The IDL code used by the real-time system is also installed in /home/lbcobs/LBCFPIA/lbcfpia/src . You need to be logged in to a machine with access to the IDL programs and the FITS files. This example assumes you log in as lbceng to one of the mountain OBS machines. You have to have a tec config file local for the examples below.
setenv IDL_DIR '/lbt/astronomy/idl'
setenv IDL_PATH '+/lbt/astronomy/idl/lib:+/lbt/astronomy/stow/astron/astron:+/home/lbcobs/LBCFPIA/lbcfpia/src:+/home/lbcobs/LBCFPIA/lbcfpia/lib/mpfit'
cp /home/lbcobs/LBCFPIA/lbcfpia/src/lbcfpia_tec.cfg .
idl

Use a specific dated directory to find files, use a time that you know will find some files that have dates greater than the input date.
in this example, the cur_time is 02:34:11 (023411), it finds files 023249 through 024242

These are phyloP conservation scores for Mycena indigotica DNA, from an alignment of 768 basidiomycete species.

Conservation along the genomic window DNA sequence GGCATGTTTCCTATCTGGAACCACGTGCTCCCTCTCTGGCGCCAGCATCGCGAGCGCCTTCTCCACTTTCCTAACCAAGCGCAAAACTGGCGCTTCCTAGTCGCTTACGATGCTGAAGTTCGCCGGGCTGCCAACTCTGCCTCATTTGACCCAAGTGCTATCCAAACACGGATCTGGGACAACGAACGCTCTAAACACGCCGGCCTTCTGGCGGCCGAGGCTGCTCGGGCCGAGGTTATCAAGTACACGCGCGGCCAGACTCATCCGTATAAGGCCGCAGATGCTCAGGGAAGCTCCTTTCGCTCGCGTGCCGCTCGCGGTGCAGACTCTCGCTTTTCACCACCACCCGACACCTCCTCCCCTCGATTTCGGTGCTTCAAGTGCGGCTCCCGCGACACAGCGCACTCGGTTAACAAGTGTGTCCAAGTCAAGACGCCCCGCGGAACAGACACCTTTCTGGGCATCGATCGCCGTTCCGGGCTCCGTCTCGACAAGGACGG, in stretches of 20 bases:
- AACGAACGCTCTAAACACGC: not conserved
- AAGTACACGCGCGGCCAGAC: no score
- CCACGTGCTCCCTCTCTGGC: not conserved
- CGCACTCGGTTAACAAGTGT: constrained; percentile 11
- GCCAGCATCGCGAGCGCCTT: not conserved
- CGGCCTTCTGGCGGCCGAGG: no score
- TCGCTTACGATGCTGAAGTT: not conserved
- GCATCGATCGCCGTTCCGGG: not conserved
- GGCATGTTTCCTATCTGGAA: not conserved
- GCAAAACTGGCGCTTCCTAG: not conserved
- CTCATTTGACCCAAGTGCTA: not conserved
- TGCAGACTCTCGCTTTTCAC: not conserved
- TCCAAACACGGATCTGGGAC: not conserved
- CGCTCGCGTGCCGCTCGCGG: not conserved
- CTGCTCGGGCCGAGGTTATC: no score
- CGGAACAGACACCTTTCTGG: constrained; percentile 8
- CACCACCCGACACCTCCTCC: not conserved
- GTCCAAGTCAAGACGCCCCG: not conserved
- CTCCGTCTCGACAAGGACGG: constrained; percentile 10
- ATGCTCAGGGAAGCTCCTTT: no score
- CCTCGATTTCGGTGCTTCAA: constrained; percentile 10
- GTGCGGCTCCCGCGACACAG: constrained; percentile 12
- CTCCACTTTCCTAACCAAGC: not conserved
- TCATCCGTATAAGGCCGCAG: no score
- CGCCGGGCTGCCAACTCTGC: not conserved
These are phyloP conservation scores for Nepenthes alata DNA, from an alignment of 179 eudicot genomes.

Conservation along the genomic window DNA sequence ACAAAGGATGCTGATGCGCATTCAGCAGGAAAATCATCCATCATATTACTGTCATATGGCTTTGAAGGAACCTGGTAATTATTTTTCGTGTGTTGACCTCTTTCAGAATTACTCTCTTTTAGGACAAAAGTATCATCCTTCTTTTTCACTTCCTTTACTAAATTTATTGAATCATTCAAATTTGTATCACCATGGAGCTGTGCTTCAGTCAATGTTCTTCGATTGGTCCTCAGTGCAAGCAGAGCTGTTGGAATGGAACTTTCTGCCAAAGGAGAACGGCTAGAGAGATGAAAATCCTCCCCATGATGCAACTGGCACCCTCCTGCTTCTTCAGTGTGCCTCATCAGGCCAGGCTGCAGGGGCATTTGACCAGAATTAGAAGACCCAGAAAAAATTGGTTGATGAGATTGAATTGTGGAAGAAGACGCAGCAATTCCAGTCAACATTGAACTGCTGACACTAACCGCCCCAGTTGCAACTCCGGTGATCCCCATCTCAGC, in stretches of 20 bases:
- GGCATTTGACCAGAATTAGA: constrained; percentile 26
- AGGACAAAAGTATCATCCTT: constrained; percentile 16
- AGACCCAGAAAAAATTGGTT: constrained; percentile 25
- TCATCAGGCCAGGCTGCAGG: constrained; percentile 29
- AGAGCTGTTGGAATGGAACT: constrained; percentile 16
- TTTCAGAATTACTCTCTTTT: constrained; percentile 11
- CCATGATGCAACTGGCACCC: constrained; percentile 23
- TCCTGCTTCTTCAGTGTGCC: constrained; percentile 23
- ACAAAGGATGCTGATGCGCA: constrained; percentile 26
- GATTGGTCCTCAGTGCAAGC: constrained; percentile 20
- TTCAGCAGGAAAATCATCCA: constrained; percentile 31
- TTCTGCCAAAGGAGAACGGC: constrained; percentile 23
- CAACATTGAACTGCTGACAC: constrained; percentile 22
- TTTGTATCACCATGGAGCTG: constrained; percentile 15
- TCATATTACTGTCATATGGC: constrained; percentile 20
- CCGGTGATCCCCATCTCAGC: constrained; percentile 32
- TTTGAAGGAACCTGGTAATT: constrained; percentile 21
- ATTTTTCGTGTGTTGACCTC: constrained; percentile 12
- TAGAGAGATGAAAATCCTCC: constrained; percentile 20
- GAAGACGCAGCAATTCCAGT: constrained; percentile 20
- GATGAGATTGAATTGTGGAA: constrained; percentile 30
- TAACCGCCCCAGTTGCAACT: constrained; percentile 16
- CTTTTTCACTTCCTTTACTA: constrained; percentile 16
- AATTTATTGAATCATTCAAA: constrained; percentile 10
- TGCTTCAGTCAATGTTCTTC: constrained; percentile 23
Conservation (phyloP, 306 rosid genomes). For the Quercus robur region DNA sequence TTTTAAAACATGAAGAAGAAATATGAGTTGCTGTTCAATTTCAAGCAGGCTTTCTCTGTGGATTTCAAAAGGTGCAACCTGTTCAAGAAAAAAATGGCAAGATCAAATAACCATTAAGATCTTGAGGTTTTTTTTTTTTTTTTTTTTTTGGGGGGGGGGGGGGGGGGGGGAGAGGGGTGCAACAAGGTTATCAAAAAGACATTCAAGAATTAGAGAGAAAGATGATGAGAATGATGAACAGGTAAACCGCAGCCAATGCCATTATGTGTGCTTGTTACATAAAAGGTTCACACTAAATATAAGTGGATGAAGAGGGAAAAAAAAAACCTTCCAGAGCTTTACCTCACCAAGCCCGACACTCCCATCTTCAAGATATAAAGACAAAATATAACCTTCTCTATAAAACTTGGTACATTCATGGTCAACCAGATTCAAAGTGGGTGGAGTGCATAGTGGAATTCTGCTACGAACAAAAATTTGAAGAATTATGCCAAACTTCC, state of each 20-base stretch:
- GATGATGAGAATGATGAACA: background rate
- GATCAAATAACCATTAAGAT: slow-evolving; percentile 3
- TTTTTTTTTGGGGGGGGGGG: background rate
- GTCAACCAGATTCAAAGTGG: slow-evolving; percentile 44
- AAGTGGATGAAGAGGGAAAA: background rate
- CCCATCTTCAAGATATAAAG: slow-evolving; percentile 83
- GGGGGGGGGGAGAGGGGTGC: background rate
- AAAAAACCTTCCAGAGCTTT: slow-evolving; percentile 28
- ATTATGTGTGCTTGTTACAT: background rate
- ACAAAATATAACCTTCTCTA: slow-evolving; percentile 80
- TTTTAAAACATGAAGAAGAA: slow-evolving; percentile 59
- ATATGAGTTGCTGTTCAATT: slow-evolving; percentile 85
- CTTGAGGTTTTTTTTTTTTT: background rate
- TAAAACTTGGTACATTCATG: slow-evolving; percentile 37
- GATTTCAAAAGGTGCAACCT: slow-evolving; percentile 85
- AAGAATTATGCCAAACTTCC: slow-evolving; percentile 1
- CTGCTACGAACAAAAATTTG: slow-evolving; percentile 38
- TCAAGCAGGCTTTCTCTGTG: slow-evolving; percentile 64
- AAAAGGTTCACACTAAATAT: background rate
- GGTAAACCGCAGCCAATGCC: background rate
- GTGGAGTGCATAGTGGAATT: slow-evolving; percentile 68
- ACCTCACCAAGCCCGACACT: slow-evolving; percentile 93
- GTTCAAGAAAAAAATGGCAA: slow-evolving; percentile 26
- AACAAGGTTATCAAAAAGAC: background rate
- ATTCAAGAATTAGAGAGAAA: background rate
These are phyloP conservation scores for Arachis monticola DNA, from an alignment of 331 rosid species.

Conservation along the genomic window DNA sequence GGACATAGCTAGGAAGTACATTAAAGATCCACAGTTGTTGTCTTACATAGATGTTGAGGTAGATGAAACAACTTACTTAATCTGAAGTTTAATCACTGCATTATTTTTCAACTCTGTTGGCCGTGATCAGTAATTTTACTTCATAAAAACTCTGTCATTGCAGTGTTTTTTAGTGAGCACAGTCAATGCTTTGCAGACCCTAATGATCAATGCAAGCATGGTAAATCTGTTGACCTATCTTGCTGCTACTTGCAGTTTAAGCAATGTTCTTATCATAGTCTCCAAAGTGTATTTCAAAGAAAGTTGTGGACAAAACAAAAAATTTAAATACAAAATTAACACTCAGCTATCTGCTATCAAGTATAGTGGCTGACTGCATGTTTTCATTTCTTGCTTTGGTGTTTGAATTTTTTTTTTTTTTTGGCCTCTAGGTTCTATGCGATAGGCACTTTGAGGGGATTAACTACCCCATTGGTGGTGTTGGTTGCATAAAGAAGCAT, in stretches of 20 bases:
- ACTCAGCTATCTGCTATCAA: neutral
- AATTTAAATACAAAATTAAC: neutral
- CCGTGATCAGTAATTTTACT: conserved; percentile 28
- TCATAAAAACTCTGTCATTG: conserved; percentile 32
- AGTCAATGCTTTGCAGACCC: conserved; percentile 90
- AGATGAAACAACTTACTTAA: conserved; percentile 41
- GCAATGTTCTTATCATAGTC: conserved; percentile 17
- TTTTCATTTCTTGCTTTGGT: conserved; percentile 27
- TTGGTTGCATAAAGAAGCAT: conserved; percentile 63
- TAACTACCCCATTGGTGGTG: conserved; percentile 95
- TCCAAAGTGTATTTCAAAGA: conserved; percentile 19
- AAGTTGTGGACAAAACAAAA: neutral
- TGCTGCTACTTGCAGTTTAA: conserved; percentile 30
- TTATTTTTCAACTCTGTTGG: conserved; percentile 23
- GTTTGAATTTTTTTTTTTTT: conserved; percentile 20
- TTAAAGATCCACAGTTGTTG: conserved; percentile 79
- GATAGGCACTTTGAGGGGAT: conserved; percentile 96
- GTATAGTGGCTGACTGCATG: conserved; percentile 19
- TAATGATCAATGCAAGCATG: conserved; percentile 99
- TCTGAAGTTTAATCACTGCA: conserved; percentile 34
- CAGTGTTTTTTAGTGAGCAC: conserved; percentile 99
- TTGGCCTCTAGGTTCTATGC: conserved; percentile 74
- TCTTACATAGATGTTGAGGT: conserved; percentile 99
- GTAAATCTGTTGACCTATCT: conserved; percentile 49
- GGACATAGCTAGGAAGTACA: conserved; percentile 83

IDL> dotecia, 1, 'r', 100.00, datadir='/Repository/20141210/tec', today='20141210', cur_time=23411      

To give it a list of files (make sure you have the updated lbcfpia.pro for this option):
    IDL> dotecia, 1, 'r', 100.00, datadir='/Repository/20141210/tec',  fileList='lbcrtec.20141210.015831_2.fits lbcrtec.20141210.015818_2.fits' 

it uses datadir to get the files, so don't put the full path.

It writes to a local lbcia.log file.

Shutdown for Power Outage

If a power outage is expected, turn OFF the LBC systems, stop the software, and power off the CMU:
  1. from the LBC user GUI, turn OFF all the systems, including housekeeping
  2. login to the CMU as telescope, lbccontrol or root
  3. lbckill in the CMU window
  4. poweroff in the CMU window

Computer Failure

Windows PCs

If we experience a Windows PC failure during the night, it would have to be a motherboard failure to require swapping in one of the spares -- see Procedure for Swapping in a Spare LBC Computer which applies to the Windows PCs. There is a configured spare in the cabinet on 3L. It does not have a CCD controller card, so the failed PC's card will have to be put into the spare machine.